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About The Wealth makers of the world. (Lincoln, Nebraska) 1894-1896 | View Entire Issue (Nov. 28, 1895)
THE WEALTH MAKERS.
November 28, 1895
THE WEALTH MAKERS.
New Series of
THE ALL! A KCE-IXDEPEXDENT.
Consolidation of th
Tinner Alliance and Neb. Independent.
PUBLISHED EVERT THUR8DAT BY
Tat Wealth Makers Publishing Company,
1120 II St.. Lincoln. Nebraska.
Cliocni Bowaib QiMOR Editor
i. 8. HYATT...-........... Business Manager
N. I. P. A.
"If any man mutt (all (or m to rise,
Than aeak t not to climb. Another's pain
I ehooat not (or mj good. A goldto chain,
A rob o( honor, la too good a prtaa
To tempt my haity band to do a wrong
Unto a (allow man. Tbia Ilia bath woa
Sufficient, wrought by man's aatanle foe;
And who that hath a heart would dara prolong
Or add a torrow to a atrlcken aonl
That seeks a healing balm to make It wholaT
If jr bosom owna the brotherhood ol man,"
The subscription prlca of Thi Whltb Mii
na la 91.00 per year. In advance.
Agents In aolloltlDg subscriptions should be
Terr careful that all names are correctly spelled
and proper postofflcs given. Blanks for return
subscriptions, return envelopes, etc., can be bad
en application to thla office.
Always algn your name. No matter how often
rou write ui do not neglect this important mat
ter. Every week we receive letters with Incom
plete addresses or without signatures and It la
' sometimes difficult to locate them.
Cbaxus or ADDRRea. Subscribers wishing to
(bang their poatomce address muet alwe.ee give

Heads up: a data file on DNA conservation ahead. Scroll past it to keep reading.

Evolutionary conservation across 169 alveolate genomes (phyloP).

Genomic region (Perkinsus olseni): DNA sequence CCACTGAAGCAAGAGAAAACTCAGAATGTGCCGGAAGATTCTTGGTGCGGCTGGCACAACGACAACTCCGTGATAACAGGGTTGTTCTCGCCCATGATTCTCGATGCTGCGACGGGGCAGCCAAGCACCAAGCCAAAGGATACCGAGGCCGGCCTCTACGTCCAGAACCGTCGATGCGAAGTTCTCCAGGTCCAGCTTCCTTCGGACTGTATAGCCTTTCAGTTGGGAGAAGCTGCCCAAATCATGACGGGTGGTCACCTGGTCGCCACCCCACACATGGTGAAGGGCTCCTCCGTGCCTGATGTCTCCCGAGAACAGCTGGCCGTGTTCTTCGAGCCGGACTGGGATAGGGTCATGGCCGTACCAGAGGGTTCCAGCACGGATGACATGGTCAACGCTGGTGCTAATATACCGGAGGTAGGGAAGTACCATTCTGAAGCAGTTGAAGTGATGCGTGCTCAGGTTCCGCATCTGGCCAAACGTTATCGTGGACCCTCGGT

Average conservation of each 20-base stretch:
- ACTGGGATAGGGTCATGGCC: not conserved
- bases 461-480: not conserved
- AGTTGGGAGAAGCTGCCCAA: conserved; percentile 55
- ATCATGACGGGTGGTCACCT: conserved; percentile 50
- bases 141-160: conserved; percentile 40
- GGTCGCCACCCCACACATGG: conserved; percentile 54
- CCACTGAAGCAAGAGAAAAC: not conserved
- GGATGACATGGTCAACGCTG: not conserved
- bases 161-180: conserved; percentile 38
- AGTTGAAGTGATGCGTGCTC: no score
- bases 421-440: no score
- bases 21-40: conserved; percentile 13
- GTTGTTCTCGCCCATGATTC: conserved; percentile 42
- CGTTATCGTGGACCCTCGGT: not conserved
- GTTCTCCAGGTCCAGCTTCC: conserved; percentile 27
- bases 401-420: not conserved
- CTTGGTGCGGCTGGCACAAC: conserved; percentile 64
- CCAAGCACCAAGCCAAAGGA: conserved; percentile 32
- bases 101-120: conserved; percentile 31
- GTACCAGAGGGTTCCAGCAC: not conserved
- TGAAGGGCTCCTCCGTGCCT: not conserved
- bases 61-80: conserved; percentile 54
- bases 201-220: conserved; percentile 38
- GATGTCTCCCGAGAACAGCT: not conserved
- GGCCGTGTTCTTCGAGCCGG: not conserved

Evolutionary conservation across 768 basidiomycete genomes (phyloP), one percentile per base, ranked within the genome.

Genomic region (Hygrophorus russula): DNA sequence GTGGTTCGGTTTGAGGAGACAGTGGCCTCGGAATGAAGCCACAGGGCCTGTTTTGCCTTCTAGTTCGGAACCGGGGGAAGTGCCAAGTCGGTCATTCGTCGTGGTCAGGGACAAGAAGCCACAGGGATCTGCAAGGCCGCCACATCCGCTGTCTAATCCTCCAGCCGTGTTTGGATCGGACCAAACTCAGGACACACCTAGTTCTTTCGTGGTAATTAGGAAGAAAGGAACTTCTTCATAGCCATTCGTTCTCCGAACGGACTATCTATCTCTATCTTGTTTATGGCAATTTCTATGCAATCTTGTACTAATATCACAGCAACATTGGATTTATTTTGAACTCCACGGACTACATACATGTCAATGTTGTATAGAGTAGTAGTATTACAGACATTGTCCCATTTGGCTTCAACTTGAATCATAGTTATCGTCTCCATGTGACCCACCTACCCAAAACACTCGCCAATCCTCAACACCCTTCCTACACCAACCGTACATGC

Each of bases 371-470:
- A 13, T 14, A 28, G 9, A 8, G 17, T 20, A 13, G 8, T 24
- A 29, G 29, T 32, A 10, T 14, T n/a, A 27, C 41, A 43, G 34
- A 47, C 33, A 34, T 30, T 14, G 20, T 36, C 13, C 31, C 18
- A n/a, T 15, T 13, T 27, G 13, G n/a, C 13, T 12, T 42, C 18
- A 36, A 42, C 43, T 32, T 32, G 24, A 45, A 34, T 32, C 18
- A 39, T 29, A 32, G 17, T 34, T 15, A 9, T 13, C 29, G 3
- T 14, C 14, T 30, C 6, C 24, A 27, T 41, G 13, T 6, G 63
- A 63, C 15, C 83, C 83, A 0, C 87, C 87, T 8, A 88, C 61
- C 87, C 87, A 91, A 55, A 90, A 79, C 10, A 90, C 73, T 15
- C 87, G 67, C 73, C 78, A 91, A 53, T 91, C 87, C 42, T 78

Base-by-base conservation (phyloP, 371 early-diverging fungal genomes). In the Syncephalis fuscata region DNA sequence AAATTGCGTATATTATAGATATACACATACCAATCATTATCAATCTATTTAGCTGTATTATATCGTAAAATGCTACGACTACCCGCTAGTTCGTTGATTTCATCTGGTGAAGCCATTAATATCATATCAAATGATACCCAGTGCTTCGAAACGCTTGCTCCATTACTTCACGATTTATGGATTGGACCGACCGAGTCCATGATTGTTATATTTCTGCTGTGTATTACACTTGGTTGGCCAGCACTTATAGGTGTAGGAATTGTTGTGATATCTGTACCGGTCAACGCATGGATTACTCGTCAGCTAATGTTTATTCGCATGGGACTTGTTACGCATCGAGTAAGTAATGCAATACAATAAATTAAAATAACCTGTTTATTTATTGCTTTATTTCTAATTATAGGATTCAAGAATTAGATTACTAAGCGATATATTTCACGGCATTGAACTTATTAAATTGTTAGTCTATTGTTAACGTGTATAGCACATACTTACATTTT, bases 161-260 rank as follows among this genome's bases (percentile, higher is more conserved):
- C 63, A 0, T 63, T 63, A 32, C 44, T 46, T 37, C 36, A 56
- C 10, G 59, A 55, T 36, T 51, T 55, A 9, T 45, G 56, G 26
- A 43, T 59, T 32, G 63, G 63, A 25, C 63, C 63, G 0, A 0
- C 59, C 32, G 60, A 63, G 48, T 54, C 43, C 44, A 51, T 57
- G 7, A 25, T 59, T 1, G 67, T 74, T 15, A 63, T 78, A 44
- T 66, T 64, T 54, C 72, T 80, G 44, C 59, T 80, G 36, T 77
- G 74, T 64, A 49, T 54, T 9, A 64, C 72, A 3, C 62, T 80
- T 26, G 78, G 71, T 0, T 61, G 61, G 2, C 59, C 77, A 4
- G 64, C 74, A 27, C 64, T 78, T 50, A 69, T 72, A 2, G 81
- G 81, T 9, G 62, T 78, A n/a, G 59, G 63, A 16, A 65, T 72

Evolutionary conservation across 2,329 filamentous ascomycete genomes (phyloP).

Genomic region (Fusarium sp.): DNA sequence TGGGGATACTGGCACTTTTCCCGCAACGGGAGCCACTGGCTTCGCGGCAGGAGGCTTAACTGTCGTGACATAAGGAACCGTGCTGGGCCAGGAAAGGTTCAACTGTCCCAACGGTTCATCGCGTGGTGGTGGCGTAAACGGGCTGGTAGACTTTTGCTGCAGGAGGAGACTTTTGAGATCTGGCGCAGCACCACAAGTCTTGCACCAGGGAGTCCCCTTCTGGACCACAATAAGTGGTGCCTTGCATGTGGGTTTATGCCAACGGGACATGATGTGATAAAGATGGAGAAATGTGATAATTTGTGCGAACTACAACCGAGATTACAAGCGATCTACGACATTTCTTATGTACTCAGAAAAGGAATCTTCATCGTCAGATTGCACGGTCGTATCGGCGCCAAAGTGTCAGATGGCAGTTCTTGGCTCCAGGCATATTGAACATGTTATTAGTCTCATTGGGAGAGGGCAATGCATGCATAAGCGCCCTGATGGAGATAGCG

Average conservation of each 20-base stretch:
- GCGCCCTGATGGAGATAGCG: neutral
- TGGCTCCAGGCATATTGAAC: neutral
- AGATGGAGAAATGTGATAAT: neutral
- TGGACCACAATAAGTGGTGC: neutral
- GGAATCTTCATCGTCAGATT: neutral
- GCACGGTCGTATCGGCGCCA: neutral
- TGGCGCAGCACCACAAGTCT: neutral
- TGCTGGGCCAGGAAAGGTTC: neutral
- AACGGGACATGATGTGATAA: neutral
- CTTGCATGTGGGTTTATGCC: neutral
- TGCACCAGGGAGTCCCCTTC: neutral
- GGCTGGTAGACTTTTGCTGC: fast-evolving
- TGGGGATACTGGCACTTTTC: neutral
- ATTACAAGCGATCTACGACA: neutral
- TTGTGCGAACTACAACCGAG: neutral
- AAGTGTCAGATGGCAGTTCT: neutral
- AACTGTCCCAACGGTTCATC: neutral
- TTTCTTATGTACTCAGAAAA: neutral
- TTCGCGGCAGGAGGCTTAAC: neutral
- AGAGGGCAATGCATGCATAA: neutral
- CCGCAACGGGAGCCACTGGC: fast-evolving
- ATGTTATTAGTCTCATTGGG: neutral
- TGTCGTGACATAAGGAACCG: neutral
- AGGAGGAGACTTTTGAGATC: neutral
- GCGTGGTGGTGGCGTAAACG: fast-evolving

their former aa well aa their preaent address when
tbanga will be promptly made.
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to th Inch. Liberal dlecount on large apac or
long time contract.
Address all advertising communication! to
WEALTH MAKERS I'CBLIHHINO CO.,
J. S. Hyatt. Bus. Mgr.
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tended One Year
Free of Cost.
Tuitseilisii liuve iwiu toomucii Hourly m
thiscouutry for thewetik to have justice.
Tub face of Justice is terrible to tlio
oppressors, but beuutiful to the oppress
ed. The cry of the wronged goes up con
tinually and has entered into the ears of
the Lord of Subaoth,
The New York Herald is leading the
forces to uomo Clevelund for the third
term. It has come outeditorially strong
ly supporting him.
"Every citizen is now at the mercy of
prejudiced or malicious federal judges
who may think proper to imprison him,"
says Judge Trumbull.
The Populists of Kunsas have elected
21 more officials this year than they
did in '93. The Kepnblicans elected 55
county commissioners, the Populists 47
and the Democrats 2.
The competitivesystera has given birth